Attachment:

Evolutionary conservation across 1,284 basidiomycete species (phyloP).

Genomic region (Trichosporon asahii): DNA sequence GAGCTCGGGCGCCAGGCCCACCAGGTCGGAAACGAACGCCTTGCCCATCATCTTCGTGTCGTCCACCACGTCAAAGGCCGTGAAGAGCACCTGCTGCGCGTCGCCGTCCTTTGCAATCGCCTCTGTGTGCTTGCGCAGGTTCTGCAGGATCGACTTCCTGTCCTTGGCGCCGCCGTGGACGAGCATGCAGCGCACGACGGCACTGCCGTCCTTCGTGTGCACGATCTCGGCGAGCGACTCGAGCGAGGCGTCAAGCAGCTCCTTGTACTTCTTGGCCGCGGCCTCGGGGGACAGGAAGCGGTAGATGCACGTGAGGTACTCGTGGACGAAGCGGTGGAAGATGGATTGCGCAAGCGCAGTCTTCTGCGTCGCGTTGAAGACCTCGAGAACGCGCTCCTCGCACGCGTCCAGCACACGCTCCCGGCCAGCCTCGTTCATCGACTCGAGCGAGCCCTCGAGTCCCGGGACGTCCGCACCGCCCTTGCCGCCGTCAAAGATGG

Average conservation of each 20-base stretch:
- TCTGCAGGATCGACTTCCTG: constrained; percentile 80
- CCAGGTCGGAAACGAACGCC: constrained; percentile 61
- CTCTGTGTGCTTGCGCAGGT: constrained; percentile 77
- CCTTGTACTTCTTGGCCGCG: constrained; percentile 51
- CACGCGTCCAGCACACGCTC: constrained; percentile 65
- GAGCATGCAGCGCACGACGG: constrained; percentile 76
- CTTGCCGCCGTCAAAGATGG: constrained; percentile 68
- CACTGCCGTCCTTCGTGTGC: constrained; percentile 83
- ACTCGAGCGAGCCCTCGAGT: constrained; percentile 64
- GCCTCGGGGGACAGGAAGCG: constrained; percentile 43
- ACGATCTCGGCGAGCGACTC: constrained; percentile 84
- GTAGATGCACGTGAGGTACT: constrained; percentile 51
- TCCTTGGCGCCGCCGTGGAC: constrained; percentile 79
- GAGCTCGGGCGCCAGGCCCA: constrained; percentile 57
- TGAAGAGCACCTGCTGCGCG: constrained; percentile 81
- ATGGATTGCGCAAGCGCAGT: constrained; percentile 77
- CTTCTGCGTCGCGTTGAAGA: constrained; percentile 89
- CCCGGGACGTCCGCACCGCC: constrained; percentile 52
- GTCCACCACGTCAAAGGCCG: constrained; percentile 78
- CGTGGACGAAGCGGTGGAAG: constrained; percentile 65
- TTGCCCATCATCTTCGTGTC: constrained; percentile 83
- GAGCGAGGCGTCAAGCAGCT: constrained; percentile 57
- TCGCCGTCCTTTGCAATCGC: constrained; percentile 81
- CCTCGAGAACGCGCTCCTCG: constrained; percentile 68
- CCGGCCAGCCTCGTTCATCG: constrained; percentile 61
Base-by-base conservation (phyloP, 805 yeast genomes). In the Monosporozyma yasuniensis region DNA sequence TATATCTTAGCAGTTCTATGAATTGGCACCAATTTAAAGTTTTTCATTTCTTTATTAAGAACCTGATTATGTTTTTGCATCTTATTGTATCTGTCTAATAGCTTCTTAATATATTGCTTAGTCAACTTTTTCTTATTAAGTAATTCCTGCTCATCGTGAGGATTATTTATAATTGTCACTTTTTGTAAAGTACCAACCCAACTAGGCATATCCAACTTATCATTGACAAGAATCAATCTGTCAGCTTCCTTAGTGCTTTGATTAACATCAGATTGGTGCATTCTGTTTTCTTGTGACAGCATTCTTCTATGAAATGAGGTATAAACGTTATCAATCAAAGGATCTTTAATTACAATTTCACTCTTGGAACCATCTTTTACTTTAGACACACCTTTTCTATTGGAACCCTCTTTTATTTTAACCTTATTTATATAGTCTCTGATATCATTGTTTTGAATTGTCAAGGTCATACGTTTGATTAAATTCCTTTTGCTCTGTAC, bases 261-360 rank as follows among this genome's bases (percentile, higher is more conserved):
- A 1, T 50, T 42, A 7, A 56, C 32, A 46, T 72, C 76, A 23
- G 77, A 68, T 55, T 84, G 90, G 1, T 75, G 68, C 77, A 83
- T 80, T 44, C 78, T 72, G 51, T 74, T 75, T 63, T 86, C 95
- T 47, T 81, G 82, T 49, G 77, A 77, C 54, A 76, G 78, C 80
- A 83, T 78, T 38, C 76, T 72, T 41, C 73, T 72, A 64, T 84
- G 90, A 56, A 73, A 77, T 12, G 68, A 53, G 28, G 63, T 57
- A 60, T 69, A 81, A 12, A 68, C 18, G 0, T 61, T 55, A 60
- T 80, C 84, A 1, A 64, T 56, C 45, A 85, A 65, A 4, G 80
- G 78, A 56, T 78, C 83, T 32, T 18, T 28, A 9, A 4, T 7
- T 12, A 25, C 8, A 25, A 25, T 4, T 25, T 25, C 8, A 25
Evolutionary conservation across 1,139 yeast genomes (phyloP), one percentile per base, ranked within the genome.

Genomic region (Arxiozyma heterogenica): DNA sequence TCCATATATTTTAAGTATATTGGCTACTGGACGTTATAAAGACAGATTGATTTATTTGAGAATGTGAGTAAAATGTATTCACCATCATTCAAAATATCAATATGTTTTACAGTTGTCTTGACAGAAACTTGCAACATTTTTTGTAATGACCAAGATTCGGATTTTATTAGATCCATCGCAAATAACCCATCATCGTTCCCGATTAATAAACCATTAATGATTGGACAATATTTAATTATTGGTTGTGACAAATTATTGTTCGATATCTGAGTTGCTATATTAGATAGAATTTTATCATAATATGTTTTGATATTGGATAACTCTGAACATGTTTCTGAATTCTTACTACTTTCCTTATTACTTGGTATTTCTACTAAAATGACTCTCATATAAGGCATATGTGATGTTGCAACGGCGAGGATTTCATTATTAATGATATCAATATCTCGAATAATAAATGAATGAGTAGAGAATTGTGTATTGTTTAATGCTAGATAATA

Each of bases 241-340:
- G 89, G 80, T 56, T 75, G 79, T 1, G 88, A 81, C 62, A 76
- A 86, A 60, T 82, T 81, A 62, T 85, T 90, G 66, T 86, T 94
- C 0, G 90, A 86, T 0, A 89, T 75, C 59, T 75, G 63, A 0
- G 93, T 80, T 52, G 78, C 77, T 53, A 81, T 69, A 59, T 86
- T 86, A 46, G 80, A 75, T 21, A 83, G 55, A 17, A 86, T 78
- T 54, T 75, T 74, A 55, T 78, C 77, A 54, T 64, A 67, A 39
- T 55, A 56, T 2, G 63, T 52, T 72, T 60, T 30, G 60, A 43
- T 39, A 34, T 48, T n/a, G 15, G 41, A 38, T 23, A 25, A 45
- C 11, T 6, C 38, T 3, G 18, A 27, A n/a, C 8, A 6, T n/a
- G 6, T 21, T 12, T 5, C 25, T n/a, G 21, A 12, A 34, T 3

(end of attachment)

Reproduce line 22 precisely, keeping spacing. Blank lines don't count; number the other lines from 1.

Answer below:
- GTCCACCACGTCAAAGGCCG: constrained; percentile 78